priscilla: before + after

In the last few years I’ve had the privilege of watching several operations to correct bowed legs. What always astonishes me is that the process is fairly straightforward and the surgery itself doesn’t take that long. Maybe it’s because our awesome ortho-surgeon Dr. Frank just makes it all look easy…but I leave thinking “well, that wasn’t so bad?”

I guess what I’ve realized is that when we get the right people and resources and put them together on a boat ship to treat patients who need help…it’s a pretty remarkable thing. Of course, a lot of hard work (by medical staff, caregivers, translators, therapists, and the patient) went into achieving this before and after, but when I look around I can’t help but notice that, after so many years in the field, the Africa Mercy hospital is a well-oiled machine. They’ve got this bowed leg thing figured out, which is why there are many more photos like these in our future:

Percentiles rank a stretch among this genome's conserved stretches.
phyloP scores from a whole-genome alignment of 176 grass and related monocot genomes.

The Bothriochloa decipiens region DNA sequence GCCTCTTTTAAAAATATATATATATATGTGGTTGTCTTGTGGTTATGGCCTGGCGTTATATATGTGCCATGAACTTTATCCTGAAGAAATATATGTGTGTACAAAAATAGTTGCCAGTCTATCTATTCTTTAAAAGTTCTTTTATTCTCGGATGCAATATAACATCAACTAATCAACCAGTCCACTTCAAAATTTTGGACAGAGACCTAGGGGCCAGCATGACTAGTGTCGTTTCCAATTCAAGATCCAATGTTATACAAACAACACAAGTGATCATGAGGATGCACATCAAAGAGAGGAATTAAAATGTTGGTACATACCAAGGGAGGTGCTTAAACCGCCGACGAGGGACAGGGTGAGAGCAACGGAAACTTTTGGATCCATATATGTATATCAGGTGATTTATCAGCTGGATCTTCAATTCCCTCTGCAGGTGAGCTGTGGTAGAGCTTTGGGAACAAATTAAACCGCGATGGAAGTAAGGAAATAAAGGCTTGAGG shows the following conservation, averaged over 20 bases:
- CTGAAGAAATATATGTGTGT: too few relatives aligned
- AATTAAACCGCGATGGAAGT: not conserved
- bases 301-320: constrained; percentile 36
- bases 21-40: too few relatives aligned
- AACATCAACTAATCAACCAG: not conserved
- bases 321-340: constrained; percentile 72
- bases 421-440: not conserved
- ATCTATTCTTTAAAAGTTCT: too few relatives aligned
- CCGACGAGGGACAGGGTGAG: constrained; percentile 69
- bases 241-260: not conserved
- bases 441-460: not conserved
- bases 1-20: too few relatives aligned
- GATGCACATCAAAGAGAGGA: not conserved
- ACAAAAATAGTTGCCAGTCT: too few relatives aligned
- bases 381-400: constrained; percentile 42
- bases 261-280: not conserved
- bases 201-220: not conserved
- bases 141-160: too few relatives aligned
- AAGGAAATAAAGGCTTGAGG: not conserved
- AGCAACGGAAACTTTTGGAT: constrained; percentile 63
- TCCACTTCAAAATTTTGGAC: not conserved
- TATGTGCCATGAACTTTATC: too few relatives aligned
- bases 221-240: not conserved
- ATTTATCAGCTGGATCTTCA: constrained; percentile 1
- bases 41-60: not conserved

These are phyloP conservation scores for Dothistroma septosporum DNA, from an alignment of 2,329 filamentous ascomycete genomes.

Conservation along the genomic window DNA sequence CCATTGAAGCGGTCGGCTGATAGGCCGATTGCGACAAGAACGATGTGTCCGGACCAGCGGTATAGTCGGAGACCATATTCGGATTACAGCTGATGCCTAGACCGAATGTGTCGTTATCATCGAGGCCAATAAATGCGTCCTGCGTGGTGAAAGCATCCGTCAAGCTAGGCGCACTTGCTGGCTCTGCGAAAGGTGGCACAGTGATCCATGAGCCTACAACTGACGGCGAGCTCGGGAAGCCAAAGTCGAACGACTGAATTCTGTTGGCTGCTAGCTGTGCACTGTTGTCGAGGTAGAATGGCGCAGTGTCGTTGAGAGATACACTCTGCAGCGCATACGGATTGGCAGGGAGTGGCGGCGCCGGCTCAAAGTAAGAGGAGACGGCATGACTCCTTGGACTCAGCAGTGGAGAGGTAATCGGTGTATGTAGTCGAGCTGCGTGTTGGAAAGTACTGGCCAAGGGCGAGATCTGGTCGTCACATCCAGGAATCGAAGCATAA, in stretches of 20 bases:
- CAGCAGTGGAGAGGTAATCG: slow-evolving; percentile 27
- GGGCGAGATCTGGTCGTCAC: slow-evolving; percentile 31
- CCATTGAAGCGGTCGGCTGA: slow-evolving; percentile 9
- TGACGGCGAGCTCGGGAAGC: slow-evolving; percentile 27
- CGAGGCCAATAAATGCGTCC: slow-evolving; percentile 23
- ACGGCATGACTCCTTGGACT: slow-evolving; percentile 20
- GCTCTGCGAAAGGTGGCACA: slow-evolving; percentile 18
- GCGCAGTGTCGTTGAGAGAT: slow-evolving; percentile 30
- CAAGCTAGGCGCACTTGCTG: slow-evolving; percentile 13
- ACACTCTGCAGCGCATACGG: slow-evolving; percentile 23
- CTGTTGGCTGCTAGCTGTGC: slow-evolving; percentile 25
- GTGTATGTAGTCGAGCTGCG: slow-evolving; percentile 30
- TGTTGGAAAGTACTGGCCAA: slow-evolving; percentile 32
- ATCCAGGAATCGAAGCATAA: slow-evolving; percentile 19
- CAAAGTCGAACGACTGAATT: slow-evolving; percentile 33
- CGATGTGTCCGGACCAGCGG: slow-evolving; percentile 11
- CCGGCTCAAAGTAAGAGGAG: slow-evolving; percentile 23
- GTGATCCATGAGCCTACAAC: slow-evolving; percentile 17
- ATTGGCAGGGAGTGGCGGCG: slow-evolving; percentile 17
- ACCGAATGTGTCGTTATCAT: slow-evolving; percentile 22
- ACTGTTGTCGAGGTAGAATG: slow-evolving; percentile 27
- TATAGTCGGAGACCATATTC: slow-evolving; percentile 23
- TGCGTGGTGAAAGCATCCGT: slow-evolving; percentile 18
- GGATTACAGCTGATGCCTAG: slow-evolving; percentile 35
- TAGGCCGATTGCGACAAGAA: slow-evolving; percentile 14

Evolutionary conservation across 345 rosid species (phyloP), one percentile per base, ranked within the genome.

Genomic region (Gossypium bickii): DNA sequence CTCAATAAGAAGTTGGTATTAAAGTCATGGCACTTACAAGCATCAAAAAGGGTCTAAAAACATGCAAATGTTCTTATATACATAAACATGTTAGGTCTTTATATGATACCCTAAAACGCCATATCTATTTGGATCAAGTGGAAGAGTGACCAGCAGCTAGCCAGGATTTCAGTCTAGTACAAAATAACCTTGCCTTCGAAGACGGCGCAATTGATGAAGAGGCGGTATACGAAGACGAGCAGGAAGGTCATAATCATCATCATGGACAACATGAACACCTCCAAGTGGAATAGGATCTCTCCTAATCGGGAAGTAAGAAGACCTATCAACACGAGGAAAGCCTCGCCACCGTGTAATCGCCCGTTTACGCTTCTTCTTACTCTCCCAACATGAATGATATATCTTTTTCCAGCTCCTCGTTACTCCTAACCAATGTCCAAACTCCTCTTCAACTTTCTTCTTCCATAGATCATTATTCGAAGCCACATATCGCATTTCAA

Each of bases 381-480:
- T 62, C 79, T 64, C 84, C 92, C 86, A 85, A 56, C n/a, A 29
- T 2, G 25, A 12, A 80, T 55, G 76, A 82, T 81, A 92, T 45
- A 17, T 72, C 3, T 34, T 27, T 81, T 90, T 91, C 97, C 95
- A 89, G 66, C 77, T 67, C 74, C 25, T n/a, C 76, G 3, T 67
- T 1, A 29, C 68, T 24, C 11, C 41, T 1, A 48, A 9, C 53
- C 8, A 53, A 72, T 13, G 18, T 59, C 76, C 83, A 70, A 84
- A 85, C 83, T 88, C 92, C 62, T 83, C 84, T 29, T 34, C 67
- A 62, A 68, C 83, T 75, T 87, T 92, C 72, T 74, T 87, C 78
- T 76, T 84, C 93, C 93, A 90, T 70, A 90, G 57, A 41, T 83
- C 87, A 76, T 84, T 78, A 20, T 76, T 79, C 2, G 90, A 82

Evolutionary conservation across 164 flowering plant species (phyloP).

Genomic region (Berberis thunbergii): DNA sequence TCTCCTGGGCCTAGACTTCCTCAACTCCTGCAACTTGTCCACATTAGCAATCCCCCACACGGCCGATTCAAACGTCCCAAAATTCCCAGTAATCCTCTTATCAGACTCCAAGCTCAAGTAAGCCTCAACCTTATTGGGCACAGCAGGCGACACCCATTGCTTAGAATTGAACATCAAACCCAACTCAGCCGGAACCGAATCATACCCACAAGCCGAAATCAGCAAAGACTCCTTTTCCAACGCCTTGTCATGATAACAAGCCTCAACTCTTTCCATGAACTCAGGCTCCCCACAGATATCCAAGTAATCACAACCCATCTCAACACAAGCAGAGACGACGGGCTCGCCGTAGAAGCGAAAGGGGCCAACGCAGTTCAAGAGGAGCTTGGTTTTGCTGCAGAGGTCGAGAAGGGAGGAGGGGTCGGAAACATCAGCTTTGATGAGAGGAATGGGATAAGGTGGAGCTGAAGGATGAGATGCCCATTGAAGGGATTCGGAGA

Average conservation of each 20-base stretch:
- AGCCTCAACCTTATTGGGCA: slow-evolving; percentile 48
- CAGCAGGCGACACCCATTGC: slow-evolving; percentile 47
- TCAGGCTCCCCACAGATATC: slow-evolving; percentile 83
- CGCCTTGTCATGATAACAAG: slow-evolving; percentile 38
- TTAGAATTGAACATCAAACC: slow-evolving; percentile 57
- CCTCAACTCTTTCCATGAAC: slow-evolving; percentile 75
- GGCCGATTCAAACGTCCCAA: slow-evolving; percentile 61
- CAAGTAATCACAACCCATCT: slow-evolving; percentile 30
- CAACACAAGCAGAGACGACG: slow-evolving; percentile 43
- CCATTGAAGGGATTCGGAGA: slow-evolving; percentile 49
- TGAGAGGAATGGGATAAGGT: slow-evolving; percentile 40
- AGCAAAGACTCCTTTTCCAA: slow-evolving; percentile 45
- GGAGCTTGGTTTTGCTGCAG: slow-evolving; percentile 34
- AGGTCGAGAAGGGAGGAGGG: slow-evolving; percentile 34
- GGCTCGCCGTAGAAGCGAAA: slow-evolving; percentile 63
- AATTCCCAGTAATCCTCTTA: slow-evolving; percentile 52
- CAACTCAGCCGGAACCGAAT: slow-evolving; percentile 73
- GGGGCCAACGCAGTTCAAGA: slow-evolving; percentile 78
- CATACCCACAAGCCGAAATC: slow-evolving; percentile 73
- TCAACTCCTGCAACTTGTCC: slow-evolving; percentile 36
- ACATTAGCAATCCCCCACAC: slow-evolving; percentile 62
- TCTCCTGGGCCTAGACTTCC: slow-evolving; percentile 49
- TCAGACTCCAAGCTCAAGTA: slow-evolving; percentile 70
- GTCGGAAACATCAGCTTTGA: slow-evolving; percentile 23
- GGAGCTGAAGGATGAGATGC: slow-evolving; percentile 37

Have a great weekend, everyone.

Photos by Justine Forrest and Katie Keegan for Mercy Ships.


Ravette: Before and After

Back around Thanksgiving I wrote a about Ravette – the little girl with the enormous smile who had surgery to correct her inverted knees. Well, now our little lady is out of her casts and done with her physical therapy. Not only do her knees bend the right way, but she could out-strut us all in a walk-off. Someone get this girl a runway.

Needless to say, Ravette’s before and after photos are orthopedic gold. Take a look:



Are you smiling at your computer screen like a total softie now? 

Ya me too.


 Photos by Josh Callow, Copyright Mercy Ships 2014

“We came to Africa for the work, we stayed for the people.”

Tonight on a quiet street in Congo, 16 people sat around a long table on a warm patio. In their group were people from Canada, Australia, Norway, The Netherlands, England, Scotland, and the U.S. The mosquitoes were biting, but it didn’t rain. 

Photo Credit: Catherine Clarke Murphy;

To humor the Americans on the night before Thanksgiving, everyone went around the table and said what we were thankful for:


10 a.m. coffee breaks.

Air conditioning.

Our families who miss us, but love us enough to let us go.


(…and Toyotas with winches.)

The responsibility we’ve been trusted with to do the things we do…and the privilege.

The little moments when we enjoy something that reminds us of home.

The people we live and work with who make us happy.

And a little girl named Ravette.


“We came to Africa for the work, we stayed for the people.”